This post is inspired by a book I
read devoured this weekend – The Moral Imagination: The Art and Soul of Building Peace by John Paul Lederach, Professor of International Peacebuilding at Notre Dame.
(Aside: What a field – International Peacebuilding. Sign me up for that.)
Anyway, The Moral Imagination is a beautifully written book reflecting on the nature of conflict resolution and peace in the midst of chaos, pain, and suffering. Lederach’s thesis is as follows:
Transcending violence is forged by the capacity to generate, mobilize, and build the moral imagination. The kind of imagination to which I refer is mobilized when four disciplines and capacities are held together and practiced by those who find their way to rise above violence. Stated simply, the moral imagination requires the capacity to imagine ourselves in a web of relationships that include our enemies; the ability to sustain a paradoxical curiosity that embraces complexity without reliance on dualistic polarity; the fundamental belief in and pursuit of the creative act; and the acceptance of the inherent risk of stepping into the mystery of the unknown that lies beyond the far too familiar landscape of violence. (15)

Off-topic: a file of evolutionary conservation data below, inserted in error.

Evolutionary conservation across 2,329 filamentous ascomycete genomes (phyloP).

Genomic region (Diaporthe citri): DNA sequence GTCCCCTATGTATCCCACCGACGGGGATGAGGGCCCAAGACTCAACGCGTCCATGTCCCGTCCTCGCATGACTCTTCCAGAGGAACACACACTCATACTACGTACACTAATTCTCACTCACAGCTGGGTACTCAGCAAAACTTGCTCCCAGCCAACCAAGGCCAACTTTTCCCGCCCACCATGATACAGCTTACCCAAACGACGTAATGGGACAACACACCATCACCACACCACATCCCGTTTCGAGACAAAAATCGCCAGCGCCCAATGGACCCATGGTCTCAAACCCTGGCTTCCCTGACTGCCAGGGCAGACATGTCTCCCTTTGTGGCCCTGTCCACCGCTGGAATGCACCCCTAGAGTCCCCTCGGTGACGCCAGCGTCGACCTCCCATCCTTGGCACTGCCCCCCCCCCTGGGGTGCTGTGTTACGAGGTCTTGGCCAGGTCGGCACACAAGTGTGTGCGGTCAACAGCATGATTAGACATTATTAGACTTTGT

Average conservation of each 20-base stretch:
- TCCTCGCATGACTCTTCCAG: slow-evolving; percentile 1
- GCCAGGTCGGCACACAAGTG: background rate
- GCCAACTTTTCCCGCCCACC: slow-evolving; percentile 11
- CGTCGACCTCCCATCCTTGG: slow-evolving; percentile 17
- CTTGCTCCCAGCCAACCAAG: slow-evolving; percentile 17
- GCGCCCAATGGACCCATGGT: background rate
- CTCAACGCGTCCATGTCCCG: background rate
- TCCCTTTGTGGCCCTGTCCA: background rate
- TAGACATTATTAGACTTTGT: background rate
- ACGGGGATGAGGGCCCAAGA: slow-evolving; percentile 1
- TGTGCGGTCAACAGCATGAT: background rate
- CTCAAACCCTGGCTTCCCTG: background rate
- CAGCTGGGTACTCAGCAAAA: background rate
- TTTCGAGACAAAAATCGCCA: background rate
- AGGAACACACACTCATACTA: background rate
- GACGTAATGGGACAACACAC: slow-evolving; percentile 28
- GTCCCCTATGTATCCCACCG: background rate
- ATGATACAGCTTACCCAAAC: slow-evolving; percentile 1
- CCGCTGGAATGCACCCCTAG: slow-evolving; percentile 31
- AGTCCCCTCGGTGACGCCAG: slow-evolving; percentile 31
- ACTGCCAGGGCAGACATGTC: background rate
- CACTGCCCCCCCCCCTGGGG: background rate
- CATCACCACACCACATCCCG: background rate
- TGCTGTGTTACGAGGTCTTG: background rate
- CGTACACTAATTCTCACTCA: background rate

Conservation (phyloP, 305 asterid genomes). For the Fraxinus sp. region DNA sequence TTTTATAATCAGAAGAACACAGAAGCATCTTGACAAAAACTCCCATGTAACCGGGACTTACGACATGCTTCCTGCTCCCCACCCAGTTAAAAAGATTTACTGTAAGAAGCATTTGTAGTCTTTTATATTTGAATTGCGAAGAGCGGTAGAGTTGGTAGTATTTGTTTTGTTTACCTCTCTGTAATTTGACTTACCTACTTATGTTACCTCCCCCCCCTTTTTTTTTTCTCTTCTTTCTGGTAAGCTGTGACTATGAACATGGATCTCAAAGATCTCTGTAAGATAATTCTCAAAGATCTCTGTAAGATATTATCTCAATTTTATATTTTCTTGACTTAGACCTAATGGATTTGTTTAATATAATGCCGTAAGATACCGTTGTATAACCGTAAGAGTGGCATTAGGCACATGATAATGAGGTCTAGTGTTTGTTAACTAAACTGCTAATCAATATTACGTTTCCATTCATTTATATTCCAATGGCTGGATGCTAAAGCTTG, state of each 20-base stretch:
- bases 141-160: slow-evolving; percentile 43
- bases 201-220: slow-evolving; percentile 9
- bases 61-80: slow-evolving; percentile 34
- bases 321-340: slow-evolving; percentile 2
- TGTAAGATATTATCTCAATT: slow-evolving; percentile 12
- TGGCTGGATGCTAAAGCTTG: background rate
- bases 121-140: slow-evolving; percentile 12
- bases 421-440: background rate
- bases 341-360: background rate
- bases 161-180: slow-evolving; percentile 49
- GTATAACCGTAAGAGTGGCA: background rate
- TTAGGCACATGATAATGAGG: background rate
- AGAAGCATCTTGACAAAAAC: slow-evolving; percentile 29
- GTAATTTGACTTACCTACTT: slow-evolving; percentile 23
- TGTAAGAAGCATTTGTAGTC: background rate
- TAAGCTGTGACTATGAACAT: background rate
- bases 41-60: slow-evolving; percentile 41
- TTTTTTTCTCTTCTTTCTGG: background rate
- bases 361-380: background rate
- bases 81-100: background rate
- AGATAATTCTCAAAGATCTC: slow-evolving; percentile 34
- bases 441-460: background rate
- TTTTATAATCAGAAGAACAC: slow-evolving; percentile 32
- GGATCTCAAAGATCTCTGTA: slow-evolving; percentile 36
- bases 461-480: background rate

The book is filled with powerful stories of transformation and reflections from a practitioner of global peace and reconciliation. The book is aimed at macro-level resolution but speaks a great deal to conflict in general, whether interpersonal, political, or otherwise. It gave me a lot to think about, and I hope to post a few more reflections from Lederach’s writing in the weeks to come.